How to Handle a Picky Eater: Where to Start When You Already Feel Stuck

In all of the areas of parenting that we are able to prepare ourselves pre-kids, one that we often find ourselves at a loss about is how to handle picky eating.

We hear, read, and see so much out there about introducing solids and how to transition our children to table food. The challenges often become most apparent however when our child goes from “eating everything” (often in the first year or two) to soon being apprehensive towards even old favorites. This can make us feel unsure about what the best approach is moving  forward.  

Unfortunately, trying to “just get by” with picky eating is rarely an effective approach. Feeding your child should not be a fight, just as seeking help doesn’t need to be a shame game over whatever led you to this place of feeling defeated. That’s why this post will provide you with small action steps to substitute your old ways with new approaches, proven to help raise up healthier eaters and ultimately, adults.

First, make a list with the following reflections:

  1. Identify what your current approach to feeding is. Ask yourself, who determines what food is offered? Who determines when meals and snacks are served? Who determines where food is eaten? Who determines how many bites your child eats before they may be considered “all done?” How often do you use pressure tactics like rewards, bribing, or punishment to get your child to eat a specified amount? Use these questions to begin brainstorming a list of what your current feeding style is.
  2. Ask yourself, “What is your goal is in wanting your child to eat what is offered?” Fuel, nourishment, following directions, and avoiding food waste are all valid reasons for wanting our children to eat what is offered. Go beyond the short-term goals though in answering this question. Ask yourself what kind of eater you want to raise? How do you envision meal times going in your family one, five, or ten years from now? What kind of relationship do you want your child to have with food by the time they are an adult? By identifying the big picture, you can begin to put the pavers in place to get there with less preoccupation on the day to day objectives.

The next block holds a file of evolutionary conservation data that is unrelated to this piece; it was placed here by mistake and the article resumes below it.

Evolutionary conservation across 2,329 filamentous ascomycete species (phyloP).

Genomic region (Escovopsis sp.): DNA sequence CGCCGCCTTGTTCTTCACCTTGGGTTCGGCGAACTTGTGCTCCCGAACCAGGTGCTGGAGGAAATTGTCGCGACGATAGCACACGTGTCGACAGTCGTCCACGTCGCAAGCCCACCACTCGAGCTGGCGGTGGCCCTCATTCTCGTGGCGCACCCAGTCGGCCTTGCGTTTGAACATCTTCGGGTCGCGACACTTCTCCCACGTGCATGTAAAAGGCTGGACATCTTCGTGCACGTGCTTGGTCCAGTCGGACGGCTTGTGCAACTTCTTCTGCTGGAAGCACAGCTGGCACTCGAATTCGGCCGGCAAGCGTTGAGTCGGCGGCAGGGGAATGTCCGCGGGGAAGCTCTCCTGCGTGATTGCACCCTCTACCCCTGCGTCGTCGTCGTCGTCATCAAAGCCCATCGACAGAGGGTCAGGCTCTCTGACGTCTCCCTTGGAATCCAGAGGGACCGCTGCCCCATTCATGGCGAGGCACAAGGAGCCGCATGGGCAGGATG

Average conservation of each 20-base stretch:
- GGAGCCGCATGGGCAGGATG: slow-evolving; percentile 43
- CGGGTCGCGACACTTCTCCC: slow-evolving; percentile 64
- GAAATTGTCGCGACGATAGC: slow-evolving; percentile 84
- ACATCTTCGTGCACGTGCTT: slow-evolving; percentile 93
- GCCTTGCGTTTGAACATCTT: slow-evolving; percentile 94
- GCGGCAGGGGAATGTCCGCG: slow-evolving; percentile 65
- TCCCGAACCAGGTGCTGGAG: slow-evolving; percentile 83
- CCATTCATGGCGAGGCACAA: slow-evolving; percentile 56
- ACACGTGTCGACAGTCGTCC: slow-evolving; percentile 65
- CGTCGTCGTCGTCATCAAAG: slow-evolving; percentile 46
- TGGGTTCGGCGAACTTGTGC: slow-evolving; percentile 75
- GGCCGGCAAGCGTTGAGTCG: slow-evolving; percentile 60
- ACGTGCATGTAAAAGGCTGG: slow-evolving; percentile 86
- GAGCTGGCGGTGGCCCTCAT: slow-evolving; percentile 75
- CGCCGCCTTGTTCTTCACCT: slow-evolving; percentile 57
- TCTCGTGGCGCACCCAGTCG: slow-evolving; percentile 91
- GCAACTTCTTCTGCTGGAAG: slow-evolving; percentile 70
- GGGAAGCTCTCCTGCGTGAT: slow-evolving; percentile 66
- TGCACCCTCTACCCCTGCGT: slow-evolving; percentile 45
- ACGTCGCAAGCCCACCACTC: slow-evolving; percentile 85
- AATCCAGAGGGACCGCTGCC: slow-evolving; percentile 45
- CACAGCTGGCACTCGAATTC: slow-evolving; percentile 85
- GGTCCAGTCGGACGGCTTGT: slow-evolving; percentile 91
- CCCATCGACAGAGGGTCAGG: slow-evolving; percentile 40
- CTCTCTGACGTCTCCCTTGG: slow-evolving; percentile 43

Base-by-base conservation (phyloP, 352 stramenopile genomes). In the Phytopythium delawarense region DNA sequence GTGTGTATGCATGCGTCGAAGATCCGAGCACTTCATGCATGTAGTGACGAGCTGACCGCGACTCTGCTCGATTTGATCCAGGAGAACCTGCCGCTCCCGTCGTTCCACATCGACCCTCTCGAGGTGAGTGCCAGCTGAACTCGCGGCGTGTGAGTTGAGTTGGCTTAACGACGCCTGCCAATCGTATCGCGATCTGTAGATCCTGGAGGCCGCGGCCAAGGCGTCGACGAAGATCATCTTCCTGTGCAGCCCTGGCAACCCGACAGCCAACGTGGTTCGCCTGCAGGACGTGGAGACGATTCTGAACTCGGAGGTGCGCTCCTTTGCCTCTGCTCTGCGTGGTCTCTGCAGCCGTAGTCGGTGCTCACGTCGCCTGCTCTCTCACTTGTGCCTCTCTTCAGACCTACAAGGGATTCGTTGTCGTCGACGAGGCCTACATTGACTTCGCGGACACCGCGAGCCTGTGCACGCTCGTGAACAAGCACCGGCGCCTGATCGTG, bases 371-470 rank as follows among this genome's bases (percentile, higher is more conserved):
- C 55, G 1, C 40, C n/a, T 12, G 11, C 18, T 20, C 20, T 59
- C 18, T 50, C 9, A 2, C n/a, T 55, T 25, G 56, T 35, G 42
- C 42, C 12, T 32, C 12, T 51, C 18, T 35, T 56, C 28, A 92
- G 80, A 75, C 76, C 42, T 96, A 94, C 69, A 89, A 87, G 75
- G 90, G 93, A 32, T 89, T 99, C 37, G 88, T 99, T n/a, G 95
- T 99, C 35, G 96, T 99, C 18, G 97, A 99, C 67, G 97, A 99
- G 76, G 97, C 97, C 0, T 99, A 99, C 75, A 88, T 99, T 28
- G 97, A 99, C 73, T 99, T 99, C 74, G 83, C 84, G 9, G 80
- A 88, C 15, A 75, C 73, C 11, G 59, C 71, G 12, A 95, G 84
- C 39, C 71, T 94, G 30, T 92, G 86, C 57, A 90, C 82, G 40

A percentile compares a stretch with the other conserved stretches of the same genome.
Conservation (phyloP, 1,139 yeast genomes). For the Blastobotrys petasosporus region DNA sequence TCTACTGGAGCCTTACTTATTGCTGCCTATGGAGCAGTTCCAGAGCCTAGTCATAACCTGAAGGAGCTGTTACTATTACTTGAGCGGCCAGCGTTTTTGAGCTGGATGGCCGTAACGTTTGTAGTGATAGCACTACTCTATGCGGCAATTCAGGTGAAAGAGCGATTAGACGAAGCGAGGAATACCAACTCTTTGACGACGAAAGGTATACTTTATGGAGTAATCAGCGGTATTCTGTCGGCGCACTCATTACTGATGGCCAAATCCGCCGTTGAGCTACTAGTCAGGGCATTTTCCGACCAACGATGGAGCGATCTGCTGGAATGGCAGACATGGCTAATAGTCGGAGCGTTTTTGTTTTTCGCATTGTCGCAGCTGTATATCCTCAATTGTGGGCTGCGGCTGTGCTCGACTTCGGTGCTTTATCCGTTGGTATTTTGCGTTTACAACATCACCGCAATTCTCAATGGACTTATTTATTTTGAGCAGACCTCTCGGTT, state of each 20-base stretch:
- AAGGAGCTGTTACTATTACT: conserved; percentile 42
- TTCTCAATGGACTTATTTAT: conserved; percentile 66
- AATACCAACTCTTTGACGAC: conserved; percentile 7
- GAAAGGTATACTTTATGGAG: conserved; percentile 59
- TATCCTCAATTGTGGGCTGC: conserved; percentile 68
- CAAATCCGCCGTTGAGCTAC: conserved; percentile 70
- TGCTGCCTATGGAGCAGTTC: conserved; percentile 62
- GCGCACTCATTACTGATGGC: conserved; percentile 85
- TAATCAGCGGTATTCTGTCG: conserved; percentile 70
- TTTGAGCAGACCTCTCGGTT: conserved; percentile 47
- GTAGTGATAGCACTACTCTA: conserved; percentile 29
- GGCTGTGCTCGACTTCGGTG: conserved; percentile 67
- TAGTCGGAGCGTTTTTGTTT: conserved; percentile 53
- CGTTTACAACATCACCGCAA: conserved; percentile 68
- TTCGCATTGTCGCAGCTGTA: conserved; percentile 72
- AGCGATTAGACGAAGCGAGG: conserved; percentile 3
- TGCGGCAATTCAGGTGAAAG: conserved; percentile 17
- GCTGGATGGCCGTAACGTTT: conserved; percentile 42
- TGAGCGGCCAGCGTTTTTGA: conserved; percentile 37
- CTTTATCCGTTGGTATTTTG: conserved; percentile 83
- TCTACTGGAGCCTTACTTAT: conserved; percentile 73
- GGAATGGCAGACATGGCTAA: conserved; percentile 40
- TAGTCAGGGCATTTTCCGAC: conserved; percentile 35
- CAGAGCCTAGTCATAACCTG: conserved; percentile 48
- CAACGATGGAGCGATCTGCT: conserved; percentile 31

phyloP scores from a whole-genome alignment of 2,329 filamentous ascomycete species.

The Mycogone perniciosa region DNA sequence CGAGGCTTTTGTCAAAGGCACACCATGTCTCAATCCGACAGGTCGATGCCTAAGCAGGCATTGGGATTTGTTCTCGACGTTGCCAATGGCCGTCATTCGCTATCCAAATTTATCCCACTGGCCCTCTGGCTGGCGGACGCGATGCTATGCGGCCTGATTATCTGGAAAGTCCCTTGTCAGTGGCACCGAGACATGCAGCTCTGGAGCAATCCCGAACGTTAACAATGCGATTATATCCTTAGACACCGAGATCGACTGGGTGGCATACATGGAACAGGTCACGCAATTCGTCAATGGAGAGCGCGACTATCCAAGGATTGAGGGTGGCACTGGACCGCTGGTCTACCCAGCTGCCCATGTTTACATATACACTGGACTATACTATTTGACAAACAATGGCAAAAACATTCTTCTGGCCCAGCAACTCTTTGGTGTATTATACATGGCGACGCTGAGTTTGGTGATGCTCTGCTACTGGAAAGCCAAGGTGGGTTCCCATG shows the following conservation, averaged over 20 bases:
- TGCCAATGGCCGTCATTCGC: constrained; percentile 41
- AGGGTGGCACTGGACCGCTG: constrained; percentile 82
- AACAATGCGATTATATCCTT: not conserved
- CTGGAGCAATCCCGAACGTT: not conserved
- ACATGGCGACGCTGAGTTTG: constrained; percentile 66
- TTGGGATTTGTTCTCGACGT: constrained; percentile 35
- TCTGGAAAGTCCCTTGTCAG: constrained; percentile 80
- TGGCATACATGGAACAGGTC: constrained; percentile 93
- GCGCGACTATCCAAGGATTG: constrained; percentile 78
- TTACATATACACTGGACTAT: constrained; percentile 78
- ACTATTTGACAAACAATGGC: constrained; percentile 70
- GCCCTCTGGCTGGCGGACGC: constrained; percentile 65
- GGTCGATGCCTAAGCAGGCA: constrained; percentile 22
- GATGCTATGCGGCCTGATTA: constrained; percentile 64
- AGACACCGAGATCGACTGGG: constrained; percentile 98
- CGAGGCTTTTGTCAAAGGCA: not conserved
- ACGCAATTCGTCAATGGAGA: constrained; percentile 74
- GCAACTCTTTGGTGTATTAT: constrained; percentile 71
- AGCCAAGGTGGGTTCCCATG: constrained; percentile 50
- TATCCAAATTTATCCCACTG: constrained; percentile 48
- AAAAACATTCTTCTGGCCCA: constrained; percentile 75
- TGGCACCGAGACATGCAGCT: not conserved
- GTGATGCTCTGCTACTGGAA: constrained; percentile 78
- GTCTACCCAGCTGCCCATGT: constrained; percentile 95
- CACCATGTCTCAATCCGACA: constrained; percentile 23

3. Honestly list out your answers to, “What are your biggest frustrations in feeding your child?” This will help you to identify your biggest pain points in feeding your unique picky eater. These frustrations are all common among families with young kids and yet specific to each family’s situation, so address what most makes you tick. These are helpful places to start when you begin to address what about your family’s approach to feeding needs to change first.

Next, open yourself up to a potentially different approach to feeding.

  1. Study the Division of Responsibility in Feeding. If you have never heard about the Division of Responsibility in Feeding by Registered Dietitian and Feeding Expert Ellyn Satter, learn more about it. Review how it is used at different ages and feeding stages and to establish a family’s feeding approach. Acknowledge how outcomes, such as these, are similar to those you wish for your child.
  2. Recognize the differences in your current approach and this approach. Review your initial list from above. Compare and contrast how you currently approach feeding your family versus the best practices shared by the Division of Responsibility. If you know your approach to feeding has been ineffective, consider how you can adopt a more effective approach from here forward.
  3. Begin to apply the Division of Responsibility in Feeding. With a broadened understanding of what the Division of Responsibility is, gradually begin working at your role as the parent. As you do, empower your child to learn to assume theirs.

Remember:

  • The parent’s role is to be responsible for what the child is fed, when the child is fed, and where the child is fed.